My almost 14-year-old step-son recently asked me if I’d make “one of those circle things I do” for him and his specific request was Yoshi from the Super Mario Nintendo franchise. As this is the first time he has ever asked me to make him something I could hardly say no.
With every project I undertake, whether it’s dressmaking, hand embroidery, knitting or crochet, I like to develop my skills. So I thought I would put to good use the Royal School of Needlwork Stumpwork book I picked up from a charity shop last year for the bargain cost of 50p. Yoshi’s face seemed to lend itself to a raised element, with his giant green nose, so I decided to use a needlelace slip technique to create his face. In stumpwork embroidery, a slip is any separate piece of embroidery worked off the frame and then applied to the main embroidery. There are lots of different ways to make slips, they can be wired; which is great for elements you want to stand out from the fabric such as petals of a flower; can be made from counted canvas, needle painted or plain fabric. I decided to use needlelace, mainly as it is a technique I have not yet tried.
The process starts by tracing the shapes you wish to make. I added a couple of milimetres to the edge of the slip as I intended to pad it, meaning it would need to be slightly larger than the original shape. I should point out that I haven’t really used the right embroidery floss for this. Ideally a Perle thread should be used but I only have stranded cotton at the moment so that had to suffice.
Once you have traced the shape the tracing paper is then stitched onto a backing fabric with either a herringbone or running stitch. The tracing paper helps to protect your needle from the backing fabric and creates a barrier between the needlelace and backing fabric. You then couch a thread around the outside of the shape, which is known as the cordonnet. This is the framework for working your needlelace over.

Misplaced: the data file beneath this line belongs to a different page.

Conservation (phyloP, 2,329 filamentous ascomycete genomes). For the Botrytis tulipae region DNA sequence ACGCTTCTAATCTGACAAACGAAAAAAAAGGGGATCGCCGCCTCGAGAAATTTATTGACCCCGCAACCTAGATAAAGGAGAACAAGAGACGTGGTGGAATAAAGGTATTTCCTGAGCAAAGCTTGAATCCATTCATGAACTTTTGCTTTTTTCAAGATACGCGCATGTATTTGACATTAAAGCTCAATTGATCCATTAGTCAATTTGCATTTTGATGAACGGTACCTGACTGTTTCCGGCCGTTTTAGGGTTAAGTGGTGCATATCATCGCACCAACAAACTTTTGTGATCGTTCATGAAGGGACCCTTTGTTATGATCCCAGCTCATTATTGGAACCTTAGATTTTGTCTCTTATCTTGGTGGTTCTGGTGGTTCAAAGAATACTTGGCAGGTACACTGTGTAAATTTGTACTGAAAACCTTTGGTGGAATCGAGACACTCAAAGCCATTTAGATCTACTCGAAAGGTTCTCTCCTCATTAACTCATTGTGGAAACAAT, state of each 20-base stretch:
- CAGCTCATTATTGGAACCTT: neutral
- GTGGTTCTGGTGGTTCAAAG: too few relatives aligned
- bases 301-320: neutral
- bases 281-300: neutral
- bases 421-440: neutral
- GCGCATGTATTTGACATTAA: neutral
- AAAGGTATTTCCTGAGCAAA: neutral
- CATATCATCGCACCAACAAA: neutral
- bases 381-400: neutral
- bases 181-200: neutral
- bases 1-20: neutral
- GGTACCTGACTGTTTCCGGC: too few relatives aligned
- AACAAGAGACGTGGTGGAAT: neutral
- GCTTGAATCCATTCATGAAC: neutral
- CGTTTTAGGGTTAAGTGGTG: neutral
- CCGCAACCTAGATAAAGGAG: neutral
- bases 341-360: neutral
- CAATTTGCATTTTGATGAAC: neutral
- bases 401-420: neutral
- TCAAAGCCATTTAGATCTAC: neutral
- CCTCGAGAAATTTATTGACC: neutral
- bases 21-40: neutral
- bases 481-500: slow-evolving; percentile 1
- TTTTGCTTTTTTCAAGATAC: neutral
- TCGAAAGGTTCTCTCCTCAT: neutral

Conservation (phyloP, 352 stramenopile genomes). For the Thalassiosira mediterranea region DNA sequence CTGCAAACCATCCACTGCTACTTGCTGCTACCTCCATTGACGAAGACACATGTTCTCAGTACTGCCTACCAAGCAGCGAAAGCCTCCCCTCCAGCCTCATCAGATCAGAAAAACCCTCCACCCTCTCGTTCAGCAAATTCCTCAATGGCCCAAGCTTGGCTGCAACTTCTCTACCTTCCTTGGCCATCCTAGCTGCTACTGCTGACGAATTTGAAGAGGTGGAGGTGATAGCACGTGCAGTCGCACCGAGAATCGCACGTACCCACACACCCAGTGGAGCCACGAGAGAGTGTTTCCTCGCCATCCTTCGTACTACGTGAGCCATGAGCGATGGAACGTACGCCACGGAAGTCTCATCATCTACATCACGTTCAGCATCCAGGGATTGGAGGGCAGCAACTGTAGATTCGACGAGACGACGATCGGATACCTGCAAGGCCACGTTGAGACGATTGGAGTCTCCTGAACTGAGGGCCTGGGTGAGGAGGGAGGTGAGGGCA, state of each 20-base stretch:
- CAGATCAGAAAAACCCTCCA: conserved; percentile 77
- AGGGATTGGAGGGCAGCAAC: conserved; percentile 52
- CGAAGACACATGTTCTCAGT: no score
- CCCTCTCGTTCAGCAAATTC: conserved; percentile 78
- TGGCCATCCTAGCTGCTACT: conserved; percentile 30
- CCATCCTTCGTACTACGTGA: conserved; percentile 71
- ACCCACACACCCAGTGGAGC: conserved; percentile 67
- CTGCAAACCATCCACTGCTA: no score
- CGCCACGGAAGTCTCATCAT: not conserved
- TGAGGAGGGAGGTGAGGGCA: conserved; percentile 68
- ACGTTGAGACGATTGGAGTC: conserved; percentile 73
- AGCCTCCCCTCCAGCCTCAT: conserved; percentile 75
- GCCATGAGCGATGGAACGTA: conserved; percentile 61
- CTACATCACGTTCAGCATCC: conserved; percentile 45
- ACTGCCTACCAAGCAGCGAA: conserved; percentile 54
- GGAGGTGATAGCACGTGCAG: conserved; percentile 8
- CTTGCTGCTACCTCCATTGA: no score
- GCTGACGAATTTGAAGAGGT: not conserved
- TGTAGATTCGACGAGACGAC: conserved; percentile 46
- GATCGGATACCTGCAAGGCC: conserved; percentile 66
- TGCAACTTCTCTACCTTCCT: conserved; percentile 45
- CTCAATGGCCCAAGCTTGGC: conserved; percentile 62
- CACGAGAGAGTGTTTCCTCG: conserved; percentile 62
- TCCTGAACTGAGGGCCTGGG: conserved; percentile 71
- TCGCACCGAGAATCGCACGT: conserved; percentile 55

The needlelace is created with buttonhole stich, working from left to right, taking the working thread underneath the cordonnet once you get to the end of the row and working the stitches like corded buttonhole stitch, taking your needle under the first loop of the previous row, underneath the cord and over your working thread. I’m not great at tutorial’s so here is a great link to a tutorial for a needlelace heart.
Once I’d created all the shapes I needed, it was time to start assembling the piece. First of all I used some cotton batting to pad the areas of the embroidery I wanted to stand out.
I then used a single strand of floss in the same colour as the slip to carefully stitch the edges of the slips to the main fabric or each other, where appropriate.
Finally I used an attached woven picot, similar to that used for my Wave piece, to create Yoshi’s spikes down his back. His mouth and eyes were finished off with satin stitch.
I love the effect this created, I think it gives him so much more character. To make the hoop actually look like a finished piece I created a border of Yoshi eggs and the brick blocks from the classic Mario games.
I had great fun making this piece and I was put in the post to my step-son today (he lives about 100 miles away from us now after we moved from Hampshire to Warwickshire in 2015).
I hope you enjoyed me waffling about this piece. If anyone is interested, I have finally decided to open an Etsy shop and have already listed a few items, including my Wave piece.